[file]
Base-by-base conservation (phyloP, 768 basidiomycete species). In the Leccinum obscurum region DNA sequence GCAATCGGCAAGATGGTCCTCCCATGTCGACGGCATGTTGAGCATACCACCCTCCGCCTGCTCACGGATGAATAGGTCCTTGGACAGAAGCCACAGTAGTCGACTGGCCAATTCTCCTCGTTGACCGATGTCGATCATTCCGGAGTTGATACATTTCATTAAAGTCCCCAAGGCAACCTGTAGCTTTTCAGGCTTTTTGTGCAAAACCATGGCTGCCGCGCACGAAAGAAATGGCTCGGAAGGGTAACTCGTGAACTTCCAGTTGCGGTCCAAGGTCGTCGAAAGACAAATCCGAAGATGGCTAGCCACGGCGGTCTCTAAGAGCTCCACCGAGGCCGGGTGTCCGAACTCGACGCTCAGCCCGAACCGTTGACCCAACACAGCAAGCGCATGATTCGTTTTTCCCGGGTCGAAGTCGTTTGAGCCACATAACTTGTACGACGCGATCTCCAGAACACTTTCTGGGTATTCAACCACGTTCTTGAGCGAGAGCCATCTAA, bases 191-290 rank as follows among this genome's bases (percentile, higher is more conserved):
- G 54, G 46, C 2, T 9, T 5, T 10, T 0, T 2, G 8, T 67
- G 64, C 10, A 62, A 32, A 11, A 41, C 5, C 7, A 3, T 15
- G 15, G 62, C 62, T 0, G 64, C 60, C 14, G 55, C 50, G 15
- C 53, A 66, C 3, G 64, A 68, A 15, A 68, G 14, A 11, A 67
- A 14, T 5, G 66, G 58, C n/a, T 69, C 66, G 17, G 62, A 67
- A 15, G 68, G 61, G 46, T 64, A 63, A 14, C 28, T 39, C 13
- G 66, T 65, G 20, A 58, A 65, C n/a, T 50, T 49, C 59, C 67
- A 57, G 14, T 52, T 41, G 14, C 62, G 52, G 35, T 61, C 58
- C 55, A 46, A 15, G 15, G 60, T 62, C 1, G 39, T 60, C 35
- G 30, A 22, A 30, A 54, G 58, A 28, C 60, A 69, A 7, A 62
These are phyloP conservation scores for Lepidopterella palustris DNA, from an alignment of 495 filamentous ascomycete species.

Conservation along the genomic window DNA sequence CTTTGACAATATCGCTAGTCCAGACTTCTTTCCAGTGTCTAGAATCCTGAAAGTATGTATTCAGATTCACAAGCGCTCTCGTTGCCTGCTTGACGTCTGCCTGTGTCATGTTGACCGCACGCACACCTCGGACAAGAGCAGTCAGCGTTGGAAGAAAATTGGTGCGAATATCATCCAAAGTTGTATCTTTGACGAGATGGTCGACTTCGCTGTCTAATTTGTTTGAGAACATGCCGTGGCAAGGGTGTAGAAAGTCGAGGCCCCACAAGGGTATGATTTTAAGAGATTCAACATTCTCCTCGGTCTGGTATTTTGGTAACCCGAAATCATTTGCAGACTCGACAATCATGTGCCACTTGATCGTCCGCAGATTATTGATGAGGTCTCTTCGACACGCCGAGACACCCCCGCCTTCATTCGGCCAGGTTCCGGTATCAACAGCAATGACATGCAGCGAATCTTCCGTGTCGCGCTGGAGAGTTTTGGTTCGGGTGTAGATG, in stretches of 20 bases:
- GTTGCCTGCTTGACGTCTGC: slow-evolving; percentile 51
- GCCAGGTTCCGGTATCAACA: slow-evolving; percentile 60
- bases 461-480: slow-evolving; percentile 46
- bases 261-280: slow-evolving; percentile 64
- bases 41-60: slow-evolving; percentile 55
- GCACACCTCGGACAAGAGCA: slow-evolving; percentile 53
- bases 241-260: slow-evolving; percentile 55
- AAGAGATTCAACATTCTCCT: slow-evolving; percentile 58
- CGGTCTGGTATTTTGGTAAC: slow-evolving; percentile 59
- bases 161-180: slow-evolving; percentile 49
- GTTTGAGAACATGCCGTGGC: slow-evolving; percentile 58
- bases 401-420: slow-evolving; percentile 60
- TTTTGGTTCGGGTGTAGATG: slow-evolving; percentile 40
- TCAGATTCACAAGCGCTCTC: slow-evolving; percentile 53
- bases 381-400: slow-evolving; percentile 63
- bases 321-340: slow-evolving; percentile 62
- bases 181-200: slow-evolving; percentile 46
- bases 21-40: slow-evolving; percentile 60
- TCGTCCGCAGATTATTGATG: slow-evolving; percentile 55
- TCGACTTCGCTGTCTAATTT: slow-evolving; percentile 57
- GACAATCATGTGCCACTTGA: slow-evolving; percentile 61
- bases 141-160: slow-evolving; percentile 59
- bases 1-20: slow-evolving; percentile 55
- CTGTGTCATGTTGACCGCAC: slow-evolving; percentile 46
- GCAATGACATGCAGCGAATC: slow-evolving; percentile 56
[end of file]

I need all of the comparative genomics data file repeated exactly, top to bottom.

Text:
Base-by-base conservation (phyloP, 768 basidiomycete species). In the Leccinum obscurum region DNA sequence GCAATCGGCAAGATGGTCCTCCCATGTCGACGGCATGTTGAGCATACCACCCTCCGCCTGCTCACGGATGAATAGGTCCTTGGACAGAAGCCACAGTAGTCGACTGGCCAATTCTCCTCGTTGACCGATGTCGATCATTCCGGAGTTGATACATTTCATTAAAGTCCCCAAGGCAACCTGTAGCTTTTCAGGCTTTTTGTGCAAAACCATGGCTGCCGCGCACGAAAGAAATGGCTCGGAAGGGTAACTCGTGAACTTCCAGTTGCGGTCCAAGGTCGTCGAAAGACAAATCCGAAGATGGCTAGCCACGGCGGTCTCTAAGAGCTCCACCGAGGCCGGGTGTCCGAACTCGACGCTCAGCCCGAACCGTTGACCCAACACAGCAAGCGCATGATTCGTTTTTCCCGGGTCGAAGTCGTTTGAGCCACATAACTTGTACGACGCGATCTCCAGAACACTTTCTGGGTATTCAACCACGTTCTTGAGCGAGAGCCATCTAA, bases 191-290 rank as follows among this genome's bases (percentile, higher is more conserved):
- G 54, G 46, C 2, T 9, T 5, T 10, T 0, T 2, G 8, T 67
- G 64, C 10, A 62, A 32, A 11, A 41, C 5, C 7, A 3, T 15
- G 15, G 62, C 62, T 0, G 64, C 60, C 14, G 55, C 50, G 15
- C 53, A 66, C 3, G 64, A 68, A 15, A 68, G 14, A 11, A 67
- A 14, T 5, G 66, G 58, C n/a, T 69, C 66, G 17, G 62, A 67
- A 15, G 68, G 61, G 46, T 64, A 63, A 14, C 28, T 39, C 13
- G 66, T 65, G 20, A 58, A 65, C n/a, T 50, T 49, C 59, C 67
- A 57, G 14, T 52, T 41, G 14, C 62, G 52, G 35, T 61, C 58
- C 55, A 46, A 15, G 15, G 60, T 62, C 1, G 39, T 60, C 35
- G 30, A 22, A 30, A 54, G 58, A 28, C 60, A 69, A 7, A 62
These are phyloP conservation scores for Lepidopterella palustris DNA, from an alignment of 495 filamentous ascomycete species.

Conservation along the genomic window DNA sequence CTTTGACAATATCGCTAGTCCAGACTTCTTTCCAGTGTCTAGAATCCTGAAAGTATGTATTCAGATTCACAAGCGCTCTCGTTGCCTGCTTGACGTCTGCCTGTGTCATGTTGACCGCACGCACACCTCGGACAAGAGCAGTCAGCGTTGGAAGAAAATTGGTGCGAATATCATCCAAAGTTGTATCTTTGACGAGATGGTCGACTTCGCTGTCTAATTTGTTTGAGAACATGCCGTGGCAAGGGTGTAGAAAGTCGAGGCCCCACAAGGGTATGATTTTAAGAGATTCAACATTCTCCTCGGTCTGGTATTTTGGTAACCCGAAATCATTTGCAGACTCGACAATCATGTGCCACTTGATCGTCCGCAGATTATTGATGAGGTCTCTTCGACACGCCGAGACACCCCCGCCTTCATTCGGCCAGGTTCCGGTATCAACAGCAATGACATGCAGCGAATCTTCCGTGTCGCGCTGGAGAGTTTTGGTTCGGGTGTAGATG, in stretches of 20 bases:
- GTTGCCTGCTTGACGTCTGC: slow-evolving; percentile 51
- GCCAGGTTCCGGTATCAACA: slow-evolving; percentile 60
- bases 461-480: slow-evolving; percentile 46
- bases 261-280: slow-evolving; percentile 64
- bases 41-60: slow-evolving; percentile 55
- GCACACCTCGGACAAGAGCA: slow-evolving; percentile 53
- bases 241-260: slow-evolving; percentile 55
- AAGAGATTCAACATTCTCCT: slow-evolving; percentile 58
- CGGTCTGGTATTTTGGTAAC: slow-evolving; percentile 59
- bases 161-180: slow-evolving; percentile 49
- GTTTGAGAACATGCCGTGGC: slow-evolving; percentile 58
- bases 401-420: slow-evolving; percentile 60
- TTTTGGTTCGGGTGTAGATG: slow-evolving; percentile 40
- TCAGATTCACAAGCGCTCTC: slow-evolving; percentile 53
- bases 381-400: slow-evolving; percentile 63
- bases 321-340: slow-evolving; percentile 62
- bases 181-200: slow-evolving; percentile 46
- bases 21-40: slow-evolving; percentile 60
- TCGTCCGCAGATTATTGATG: slow-evolving; percentile 55
- TCGACTTCGCTGTCTAATTT: slow-evolving; percentile 57
- GACAATCATGTGCCACTTGA: slow-evolving; percentile 61
- bases 141-160: slow-evolving; percentile 59
- bases 1-20: slow-evolving; percentile 55
- CTGTGTCATGTTGACCGCAC: slow-evolving; percentile 46
- GCAATGACATGCAGCGAATC: slow-evolving; percentile 56